The second of the Autumn Internationals, but the first of the official World Rugby international window, sees Wales host Australia at the Principality Stadium this afternoon.
It comes on the back of last week’s out-of-window test against Scotland that saw Warren Gatland’s men cruise to a 21-10 over Scotland in what wasn’t exactly the most enthralling test, but did see Wales win the first game in November for the first time since 2002.
They now have to break another record if they are going to win the second game of the Under Armour Series, with Wales having not beaten Australia since the 2008 Autumn Internationals when tries from Shane Williams and Lee Byrne helped us to a 21-18 victory at the Principality Stadium.
13 games have passed with Wallaby victories in the interim period, with this record contributing to the wider issue of Wales’ poor record against the ‘big three’ of Southern Hemisphere sides under Warren Gatland. 39 games have been played against Australia, New Zealand and South Africa during his tenure, with just five wins recorded.
This may be the best chance the Welsh have had to improve that record and break the losing streak against the Australians in that time, with Michael Cheika’s men having recently finished third in The Rugby Championship, just a point above Argentina in fourth, and have won only two of their last nine internationals.
Their last game was the non-Rugby Championship test match against New Zealand in Japan, which they lost 37-20, and from that game Cheika makes four changes to his starting XV, with one positional change as a result.
Up front Tolu Latu starts at hooker in place of Folau Fainga’a, Adam Coleman replaces Rob Simmons to partner Izack Rodda in the second row, while Jack Dempsey gets the nod over Ned Hanigan to join the openside duo of Michael Hooper and David Pocock in the back row.
In the backs, Samu Kerevi is recalled at centre with Marika Koroibete dropping out of the squad and Israel Folau switching to the wing. Tatafu Polota-Nau, Matt Toomua and Jack Maddocks all come onto the bench.
Australia: Dane Haylett-Petty, Israel Folau, Samu Kerevi, Kurtley Beale, Sefa Naivalu, Bernard Foley, Will Genia; Scott Sio, Tolu Latu, Allan Alaalatoa, Izack Rodda, Adam Coleman, Jack Dempsey, Michael Hooper (c), David Pocock
Replacements: Tatafu Polota-Nau, Sekope Kepu, Taniela Tupou, Rob Simmons, Ned Hanigan, Nick Phipps, Matt To’omua, Jack Maddocks
Warren Gatland meanwhile has made three changes to the starting XV that beat Scotland last week, with some surprise about the team selected on social media and in the press.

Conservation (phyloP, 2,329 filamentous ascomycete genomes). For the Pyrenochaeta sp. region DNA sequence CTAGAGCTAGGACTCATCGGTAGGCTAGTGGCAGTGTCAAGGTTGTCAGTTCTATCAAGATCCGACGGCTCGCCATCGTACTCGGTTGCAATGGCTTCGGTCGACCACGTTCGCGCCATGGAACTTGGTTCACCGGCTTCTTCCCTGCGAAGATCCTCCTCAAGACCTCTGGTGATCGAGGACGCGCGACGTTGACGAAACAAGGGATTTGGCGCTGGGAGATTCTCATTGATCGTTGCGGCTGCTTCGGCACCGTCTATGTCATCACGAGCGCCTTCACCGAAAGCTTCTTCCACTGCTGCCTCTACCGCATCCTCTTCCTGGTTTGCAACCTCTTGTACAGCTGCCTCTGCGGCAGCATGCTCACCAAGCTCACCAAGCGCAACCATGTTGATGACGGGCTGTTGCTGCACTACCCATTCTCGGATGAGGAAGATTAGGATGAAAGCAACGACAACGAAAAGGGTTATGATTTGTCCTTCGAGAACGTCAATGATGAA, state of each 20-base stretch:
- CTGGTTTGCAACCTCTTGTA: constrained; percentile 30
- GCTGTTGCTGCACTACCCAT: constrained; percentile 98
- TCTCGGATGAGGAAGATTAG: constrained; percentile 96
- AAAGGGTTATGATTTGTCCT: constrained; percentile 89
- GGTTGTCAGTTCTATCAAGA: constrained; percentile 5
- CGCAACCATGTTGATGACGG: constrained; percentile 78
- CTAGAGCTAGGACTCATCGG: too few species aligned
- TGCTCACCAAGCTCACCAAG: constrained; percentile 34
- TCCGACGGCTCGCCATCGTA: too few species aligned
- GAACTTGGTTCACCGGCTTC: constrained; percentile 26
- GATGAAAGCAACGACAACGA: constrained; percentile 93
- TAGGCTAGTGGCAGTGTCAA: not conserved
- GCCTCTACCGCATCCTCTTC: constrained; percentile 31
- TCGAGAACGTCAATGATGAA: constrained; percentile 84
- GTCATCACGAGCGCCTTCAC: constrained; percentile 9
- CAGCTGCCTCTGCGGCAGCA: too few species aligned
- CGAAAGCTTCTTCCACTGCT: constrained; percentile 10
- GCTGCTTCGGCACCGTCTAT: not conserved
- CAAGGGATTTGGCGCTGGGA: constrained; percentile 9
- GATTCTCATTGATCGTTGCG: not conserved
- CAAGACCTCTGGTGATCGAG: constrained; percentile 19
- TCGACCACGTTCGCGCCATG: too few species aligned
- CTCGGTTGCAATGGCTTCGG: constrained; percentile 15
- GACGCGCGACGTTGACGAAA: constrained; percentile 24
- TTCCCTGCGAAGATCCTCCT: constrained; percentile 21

Tomas Francis replaces Dillon Lewis at tighthead, with the Cardiff Blues man very unlucky not to keep his spot, while behind them Adam Beard joins his Ospreys team-mate Alun Wyn Jones in the second row.
One change in the backs sees Josh Adams start ahead of Luke Morgan on the wing, with Liam Williams only making the replacements bench where he is joined by Dan Biggar and Ellis Jenkins.
Wales: Leigh Halfpenny, George North, Jonathan Davies, Hadleigh Parkes, Josh Adams, Gareth Anscombe, Gareth Davies; Nicky Smith, Ken Owens, Tomas Francis, Adam Beard, Alun Wyn Jones (c), Dan Lydiate, Justin Tipuric, Ross Moriarty
Replacements: Elliot Dee, Rob Evans, Dillon Lewis, Cory Hill, Ellis Jenkins, Tomos Williams, Dan Biggar, Liam Williams
Australia may be something of a wounded beast at the moment, but don’t underestimate their ability to turn it on at a moment’s notice, especially with the quality that runs through their backline from Genia, Foley, Beale, Kerevi and Folau.
With the pincer attack of Hooper and Pocock competing at every breakdown they are a very difficult team to play against. Wales will have to play smart when it comes down securing our own ball. Latch carries are the order of the day, one-up runners off the menu.
The defence will need to match, and possibly better, the performance against Scotland last week when it was on top form, but the Wallabies will use the ball a lot better than an under-par Scottish side last week.
Wales will certainly fancy a go at the set piece though, specifically the lineout and maul, where Australia sacrifice some efficiency with the selection of Hooper and Pocock in the back row.
Is this the chance to break 10 years of losses? It’s difficult to say, but it would be a huge psychological boost